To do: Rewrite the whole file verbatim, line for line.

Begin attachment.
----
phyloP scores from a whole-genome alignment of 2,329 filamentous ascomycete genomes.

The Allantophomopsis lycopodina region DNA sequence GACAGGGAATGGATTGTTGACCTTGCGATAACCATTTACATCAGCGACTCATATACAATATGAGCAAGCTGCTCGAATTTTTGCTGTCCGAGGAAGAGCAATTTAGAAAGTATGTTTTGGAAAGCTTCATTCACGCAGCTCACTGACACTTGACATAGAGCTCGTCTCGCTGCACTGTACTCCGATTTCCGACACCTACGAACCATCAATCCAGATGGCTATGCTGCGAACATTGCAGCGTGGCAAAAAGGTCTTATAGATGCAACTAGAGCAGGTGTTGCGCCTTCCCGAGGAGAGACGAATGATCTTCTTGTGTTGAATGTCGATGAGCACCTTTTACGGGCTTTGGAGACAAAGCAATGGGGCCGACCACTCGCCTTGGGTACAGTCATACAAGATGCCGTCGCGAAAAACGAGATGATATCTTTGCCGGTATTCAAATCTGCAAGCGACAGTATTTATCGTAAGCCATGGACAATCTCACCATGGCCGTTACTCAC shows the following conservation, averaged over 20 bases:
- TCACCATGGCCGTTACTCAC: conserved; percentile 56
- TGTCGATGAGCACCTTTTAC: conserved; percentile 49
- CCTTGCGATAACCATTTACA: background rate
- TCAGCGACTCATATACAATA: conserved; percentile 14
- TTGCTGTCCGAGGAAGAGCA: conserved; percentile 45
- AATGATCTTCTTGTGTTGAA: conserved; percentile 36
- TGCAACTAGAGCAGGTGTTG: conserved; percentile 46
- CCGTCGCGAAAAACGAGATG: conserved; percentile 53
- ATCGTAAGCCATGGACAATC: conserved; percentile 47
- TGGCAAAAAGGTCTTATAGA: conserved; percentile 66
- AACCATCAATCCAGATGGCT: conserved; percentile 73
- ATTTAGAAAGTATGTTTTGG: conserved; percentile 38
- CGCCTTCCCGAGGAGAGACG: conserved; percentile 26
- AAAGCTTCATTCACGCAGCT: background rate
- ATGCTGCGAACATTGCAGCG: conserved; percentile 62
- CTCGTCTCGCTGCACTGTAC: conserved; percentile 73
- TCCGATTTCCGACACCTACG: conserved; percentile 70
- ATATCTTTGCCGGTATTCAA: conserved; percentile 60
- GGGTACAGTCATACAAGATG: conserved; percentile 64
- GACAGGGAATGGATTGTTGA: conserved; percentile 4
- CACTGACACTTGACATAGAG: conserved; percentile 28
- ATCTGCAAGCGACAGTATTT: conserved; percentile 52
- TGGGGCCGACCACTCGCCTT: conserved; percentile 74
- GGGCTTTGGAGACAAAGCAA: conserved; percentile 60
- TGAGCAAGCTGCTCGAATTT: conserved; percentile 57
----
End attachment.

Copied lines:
phyloP scores from a whole-genome alignment of 2,329 filamentous ascomycete genomes.

The Allantophomopsis lycopodina region DNA sequence GACAGGGAATGGATTGTTGACCTTGCGATAACCATTTACATCAGCGACTCATATACAATATGAGCAAGCTGCTCGAATTTTTGCTGTCCGAGGAAGAGCAATTTAGAAAGTATGTTTTGGAAAGCTTCATTCACGCAGCTCACTGACACTTGACATAGAGCTCGTCTCGCTGCACTGTACTCCGATTTCCGACACCTACGAACCATCAATCCAGATGGCTATGCTGCGAACATTGCAGCGTGGCAAAAAGGTCTTATAGATGCAACTAGAGCAGGTGTTGCGCCTTCCCGAGGAGAGACGAATGATCTTCTTGTGTTGAATGTCGATGAGCACCTTTTACGGGCTTTGGAGACAAAGCAATGGGGCCGACCACTCGCCTTGGGTACAGTCATACAAGATGCCGTCGCGAAAAACGAGATGATATCTTTGCCGGTATTCAAATCTGCAAGCGACAGTATTTATCGTAAGCCATGGACAATCTCACCATGGCCGTTACTCAC shows the following conservation, averaged over 20 bases:
- TCACCATGGCCGTTACTCAC: conserved; percentile 56
- TGTCGATGAGCACCTTTTAC: conserved; percentile 49
- CCTTGCGATAACCATTTACA: background rate
- TCAGCGACTCATATACAATA: conserved; percentile 14
- TTGCTGTCCGAGGAAGAGCA: conserved; percentile 45
- AATGATCTTCTTGTGTTGAA: conserved; percentile 36
- TGCAACTAGAGCAGGTGTTG: conserved; percentile 46
- CCGTCGCGAAAAACGAGATG: conserved; percentile 53
- ATCGTAAGCCATGGACAATC: conserved; percentile 47
- TGGCAAAAAGGTCTTATAGA: conserved; percentile 66
- AACCATCAATCCAGATGGCT: conserved; percentile 73
- ATTTAGAAAGTATGTTTTGG: conserved; percentile 38
- CGCCTTCCCGAGGAGAGACG: conserved; percentile 26
- AAAGCTTCATTCACGCAGCT: background rate
- ATGCTGCGAACATTGCAGCG: conserved; percentile 62
- CTCGTCTCGCTGCACTGTAC: conserved; percentile 73
- TCCGATTTCCGACACCTACG: conserved; percentile 70
- ATATCTTTGCCGGTATTCAA: conserved; percentile 60
- GGGTACAGTCATACAAGATG: conserved; percentile 64
- GACAGGGAATGGATTGTTGA: conserved; percentile 4
- CACTGACACTTGACATAGAG: conserved; percentile 28
- ATCTGCAAGCGACAGTATTT: conserved; percentile 52
- TGGGGCCGACCACTCGCCTT: conserved; percentile 74
- GGGCTTTGGAGACAAAGCAA: conserved; percentile 60
- TGAGCAAGCTGCTCGAATTT: conserved; percentile 57